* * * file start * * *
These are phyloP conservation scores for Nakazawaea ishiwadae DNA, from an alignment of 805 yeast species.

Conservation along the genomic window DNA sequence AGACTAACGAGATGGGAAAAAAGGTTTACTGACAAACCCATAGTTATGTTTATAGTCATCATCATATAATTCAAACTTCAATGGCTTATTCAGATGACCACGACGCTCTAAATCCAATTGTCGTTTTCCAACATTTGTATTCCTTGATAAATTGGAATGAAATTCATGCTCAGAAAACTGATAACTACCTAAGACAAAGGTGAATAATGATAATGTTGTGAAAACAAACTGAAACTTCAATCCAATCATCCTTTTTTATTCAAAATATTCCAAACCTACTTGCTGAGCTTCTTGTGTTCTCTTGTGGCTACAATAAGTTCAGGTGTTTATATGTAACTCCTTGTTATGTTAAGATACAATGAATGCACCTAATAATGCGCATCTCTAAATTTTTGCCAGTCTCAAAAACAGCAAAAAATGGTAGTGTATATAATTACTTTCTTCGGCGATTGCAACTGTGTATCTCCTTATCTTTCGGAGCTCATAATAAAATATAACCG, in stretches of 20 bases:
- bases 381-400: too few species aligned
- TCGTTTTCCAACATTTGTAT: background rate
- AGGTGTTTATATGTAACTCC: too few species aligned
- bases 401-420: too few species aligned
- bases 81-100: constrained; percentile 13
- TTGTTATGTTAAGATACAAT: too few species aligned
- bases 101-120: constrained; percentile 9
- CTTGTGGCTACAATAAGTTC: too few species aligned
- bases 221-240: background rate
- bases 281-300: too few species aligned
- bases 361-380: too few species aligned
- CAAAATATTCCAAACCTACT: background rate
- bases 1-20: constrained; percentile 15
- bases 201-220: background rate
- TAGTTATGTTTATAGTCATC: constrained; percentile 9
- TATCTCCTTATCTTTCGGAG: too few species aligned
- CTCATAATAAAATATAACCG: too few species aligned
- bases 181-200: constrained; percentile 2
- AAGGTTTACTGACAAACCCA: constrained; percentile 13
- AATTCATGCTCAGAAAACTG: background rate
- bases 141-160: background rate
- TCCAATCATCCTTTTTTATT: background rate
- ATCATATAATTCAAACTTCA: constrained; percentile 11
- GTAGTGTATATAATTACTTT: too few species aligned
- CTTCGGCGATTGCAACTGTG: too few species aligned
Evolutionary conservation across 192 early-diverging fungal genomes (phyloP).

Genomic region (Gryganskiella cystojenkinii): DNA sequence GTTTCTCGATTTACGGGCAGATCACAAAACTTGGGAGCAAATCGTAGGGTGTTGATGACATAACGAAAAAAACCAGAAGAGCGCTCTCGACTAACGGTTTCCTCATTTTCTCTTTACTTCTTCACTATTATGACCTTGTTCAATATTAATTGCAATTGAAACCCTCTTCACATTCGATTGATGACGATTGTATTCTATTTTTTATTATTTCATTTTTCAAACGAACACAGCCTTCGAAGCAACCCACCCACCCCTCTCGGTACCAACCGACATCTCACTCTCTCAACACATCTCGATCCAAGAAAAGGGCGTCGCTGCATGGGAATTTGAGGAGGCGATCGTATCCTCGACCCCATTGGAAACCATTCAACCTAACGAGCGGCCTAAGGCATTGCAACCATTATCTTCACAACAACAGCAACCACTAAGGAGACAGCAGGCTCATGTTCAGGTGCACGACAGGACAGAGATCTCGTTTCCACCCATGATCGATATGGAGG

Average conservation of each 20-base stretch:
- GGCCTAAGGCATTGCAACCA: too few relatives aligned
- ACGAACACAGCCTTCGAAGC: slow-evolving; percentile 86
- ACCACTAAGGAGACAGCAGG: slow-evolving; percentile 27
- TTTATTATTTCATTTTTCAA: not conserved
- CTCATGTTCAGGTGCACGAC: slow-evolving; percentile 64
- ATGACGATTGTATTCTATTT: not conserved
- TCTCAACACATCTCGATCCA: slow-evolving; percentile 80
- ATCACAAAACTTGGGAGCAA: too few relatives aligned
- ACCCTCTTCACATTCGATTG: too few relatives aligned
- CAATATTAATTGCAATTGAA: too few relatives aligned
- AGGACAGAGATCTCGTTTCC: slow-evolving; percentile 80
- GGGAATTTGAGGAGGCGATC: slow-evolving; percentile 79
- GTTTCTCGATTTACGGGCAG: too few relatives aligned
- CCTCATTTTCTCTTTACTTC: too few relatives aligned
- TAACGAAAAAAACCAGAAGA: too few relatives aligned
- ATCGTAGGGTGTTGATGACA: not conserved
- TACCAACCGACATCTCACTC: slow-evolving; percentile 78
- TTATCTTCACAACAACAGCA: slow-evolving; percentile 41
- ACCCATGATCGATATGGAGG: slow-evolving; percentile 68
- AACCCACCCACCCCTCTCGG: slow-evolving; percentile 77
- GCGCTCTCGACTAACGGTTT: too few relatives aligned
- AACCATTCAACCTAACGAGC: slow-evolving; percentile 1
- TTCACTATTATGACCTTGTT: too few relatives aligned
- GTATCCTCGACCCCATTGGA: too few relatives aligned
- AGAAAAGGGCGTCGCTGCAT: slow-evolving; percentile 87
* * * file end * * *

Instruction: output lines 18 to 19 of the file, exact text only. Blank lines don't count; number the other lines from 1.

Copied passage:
- TATCTCCTTATCTTTCGGAG: too few species aligned
- CTCATAATAAAATATAACCG: too few species aligned